1,409 posts, read 2,353,783 times
Reputation: 1159
I'm a young senior, so this hasn't happened to us yet, not sure it will. When my mother reached a certain age, my brother and I knew enough never to tell her what to do, or even suggest it! I'm hoping our son will be supportive of us, and that we'll make the right decisions before it's time to make them.
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Old 06-14-2014, 07:44 PM
 
Location: Edina, MN, USA
6,954 posts, read 7,388,974 times
Reputation: 16278
Default Yes - tons of it~~~

after all, we women couldn't possibly know what we're doing, especially if we're single. I listen, hoping I might hear something worthy - I don't have all the answers -and then keep possible good stuff and discard the trash.

There are those that are downright insulting and are lucky I just smile and mentally turn on the garbage disposal.

The know it alls I avoid.

Waiting to hear the rest of your story~~~~
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Old 06-14-2014, 08:17 PM
 
14,256 posts, read 23,974,521 times
Reputation: 20048
The neighbor next door's father keeps telling me that I need to go back to work because I am "too young to retire."

I think that he needs to spend more time giving his son that advice as that guy never seems to be able to hold a job for one reason or another.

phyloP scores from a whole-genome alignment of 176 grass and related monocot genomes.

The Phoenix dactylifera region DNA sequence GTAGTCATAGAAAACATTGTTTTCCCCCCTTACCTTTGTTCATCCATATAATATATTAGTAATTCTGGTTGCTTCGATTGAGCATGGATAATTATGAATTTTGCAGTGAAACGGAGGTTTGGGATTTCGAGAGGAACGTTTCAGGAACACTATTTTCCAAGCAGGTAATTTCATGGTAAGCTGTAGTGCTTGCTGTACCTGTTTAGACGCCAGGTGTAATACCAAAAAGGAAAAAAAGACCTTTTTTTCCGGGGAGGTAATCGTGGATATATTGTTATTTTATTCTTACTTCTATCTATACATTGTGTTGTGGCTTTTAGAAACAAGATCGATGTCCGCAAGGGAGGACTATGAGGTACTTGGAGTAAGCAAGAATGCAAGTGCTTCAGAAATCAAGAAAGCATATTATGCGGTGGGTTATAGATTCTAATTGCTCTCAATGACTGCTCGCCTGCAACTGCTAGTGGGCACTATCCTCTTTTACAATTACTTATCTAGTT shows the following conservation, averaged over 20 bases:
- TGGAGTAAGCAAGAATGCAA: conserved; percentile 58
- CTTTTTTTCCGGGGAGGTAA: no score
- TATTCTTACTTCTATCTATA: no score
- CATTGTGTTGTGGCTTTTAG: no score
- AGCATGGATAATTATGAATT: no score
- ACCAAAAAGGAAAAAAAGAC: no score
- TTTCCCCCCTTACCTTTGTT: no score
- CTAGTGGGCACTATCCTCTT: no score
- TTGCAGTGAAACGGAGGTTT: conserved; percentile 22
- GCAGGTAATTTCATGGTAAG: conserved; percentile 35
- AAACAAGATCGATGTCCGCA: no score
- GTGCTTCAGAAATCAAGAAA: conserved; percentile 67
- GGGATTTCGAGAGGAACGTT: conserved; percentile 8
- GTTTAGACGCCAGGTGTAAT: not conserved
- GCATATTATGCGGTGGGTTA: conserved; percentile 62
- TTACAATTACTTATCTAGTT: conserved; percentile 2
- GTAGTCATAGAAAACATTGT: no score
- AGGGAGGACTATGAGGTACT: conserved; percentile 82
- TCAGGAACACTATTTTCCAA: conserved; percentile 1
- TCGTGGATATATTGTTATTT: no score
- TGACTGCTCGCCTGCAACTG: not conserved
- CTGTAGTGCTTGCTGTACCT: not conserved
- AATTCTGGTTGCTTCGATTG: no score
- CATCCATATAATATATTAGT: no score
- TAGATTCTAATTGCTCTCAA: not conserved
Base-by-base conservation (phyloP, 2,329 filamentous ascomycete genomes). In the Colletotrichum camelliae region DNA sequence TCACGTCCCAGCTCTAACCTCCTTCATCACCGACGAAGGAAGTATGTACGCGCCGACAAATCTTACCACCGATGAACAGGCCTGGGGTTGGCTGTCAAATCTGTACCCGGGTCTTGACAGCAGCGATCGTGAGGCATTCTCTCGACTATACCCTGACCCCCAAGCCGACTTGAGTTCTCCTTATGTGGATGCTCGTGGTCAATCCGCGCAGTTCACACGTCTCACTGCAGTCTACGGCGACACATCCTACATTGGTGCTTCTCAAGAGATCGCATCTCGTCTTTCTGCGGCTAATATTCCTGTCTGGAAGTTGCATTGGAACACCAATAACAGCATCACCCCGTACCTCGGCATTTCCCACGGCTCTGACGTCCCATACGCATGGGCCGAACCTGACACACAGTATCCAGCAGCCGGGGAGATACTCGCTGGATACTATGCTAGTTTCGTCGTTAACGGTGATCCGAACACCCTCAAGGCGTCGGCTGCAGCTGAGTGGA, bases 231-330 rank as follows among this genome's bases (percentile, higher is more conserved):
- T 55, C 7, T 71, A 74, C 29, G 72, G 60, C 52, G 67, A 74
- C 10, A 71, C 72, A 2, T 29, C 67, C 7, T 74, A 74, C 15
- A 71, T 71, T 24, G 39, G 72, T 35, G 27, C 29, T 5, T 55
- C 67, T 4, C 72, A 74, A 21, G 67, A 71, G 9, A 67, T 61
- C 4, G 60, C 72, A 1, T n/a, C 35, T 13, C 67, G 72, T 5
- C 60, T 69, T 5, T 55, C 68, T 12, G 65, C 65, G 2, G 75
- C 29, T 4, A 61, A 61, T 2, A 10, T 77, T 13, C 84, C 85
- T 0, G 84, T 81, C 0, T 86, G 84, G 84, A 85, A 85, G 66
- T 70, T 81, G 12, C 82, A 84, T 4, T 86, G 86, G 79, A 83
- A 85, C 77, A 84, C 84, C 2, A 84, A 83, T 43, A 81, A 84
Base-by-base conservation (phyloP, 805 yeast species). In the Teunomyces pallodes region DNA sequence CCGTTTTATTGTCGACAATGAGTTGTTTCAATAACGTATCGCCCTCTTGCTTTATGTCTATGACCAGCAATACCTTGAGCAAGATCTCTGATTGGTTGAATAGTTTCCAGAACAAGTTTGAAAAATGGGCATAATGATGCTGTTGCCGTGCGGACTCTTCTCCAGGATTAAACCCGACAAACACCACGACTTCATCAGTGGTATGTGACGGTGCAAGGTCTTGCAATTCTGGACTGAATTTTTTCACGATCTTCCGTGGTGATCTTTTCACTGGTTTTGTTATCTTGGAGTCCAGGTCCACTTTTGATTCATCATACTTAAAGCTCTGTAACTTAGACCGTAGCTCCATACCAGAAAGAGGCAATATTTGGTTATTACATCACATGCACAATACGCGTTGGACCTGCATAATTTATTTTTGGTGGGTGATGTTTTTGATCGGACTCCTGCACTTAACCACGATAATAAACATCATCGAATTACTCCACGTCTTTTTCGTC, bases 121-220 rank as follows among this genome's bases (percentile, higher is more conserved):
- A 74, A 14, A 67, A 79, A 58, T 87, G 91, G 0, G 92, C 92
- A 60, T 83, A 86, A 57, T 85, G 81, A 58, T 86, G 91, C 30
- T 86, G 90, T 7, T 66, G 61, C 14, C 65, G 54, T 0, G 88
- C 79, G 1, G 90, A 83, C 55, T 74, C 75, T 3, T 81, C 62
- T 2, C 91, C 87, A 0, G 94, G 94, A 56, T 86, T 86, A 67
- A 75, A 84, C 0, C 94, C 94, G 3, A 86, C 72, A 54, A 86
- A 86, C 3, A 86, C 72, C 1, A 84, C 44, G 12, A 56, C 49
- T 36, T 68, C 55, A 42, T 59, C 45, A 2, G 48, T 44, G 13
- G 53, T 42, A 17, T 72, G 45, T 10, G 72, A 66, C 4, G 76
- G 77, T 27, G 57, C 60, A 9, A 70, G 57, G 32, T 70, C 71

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Old 06-14-2014, 08:24 PM
 
741 posts, read 641,209 times
Reputation: 576
No.
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Old 06-14-2014, 08:40 PM
 
Location: ☀️ SWFL ⛱ 🌴
2,427 posts, read 1,664,703 times
Reputation: 8643
No one has offered any advice to us. The only one who would have was my late father-in-law. He was a wonderful, loving man who cared and worried about everyone. He would just have to get that worry out of his system, which came out as unasked for advice. He felt he should tell us things, in case we hadn't thought about it.

Yes, he made us crazy when we were younger buying a house and raising our son, but we knew he had our well being in mind even then. Now looking back we can clearly see the why in his actions now. Dear, sweet man, I miss him and his good intentions.

Unsolicited advice can be maddening, annoying and a host of other negatives, but it does sometimes give a different perspective on things.

Last edited by jean_ji; 06-14-2014 at 08:55 PM..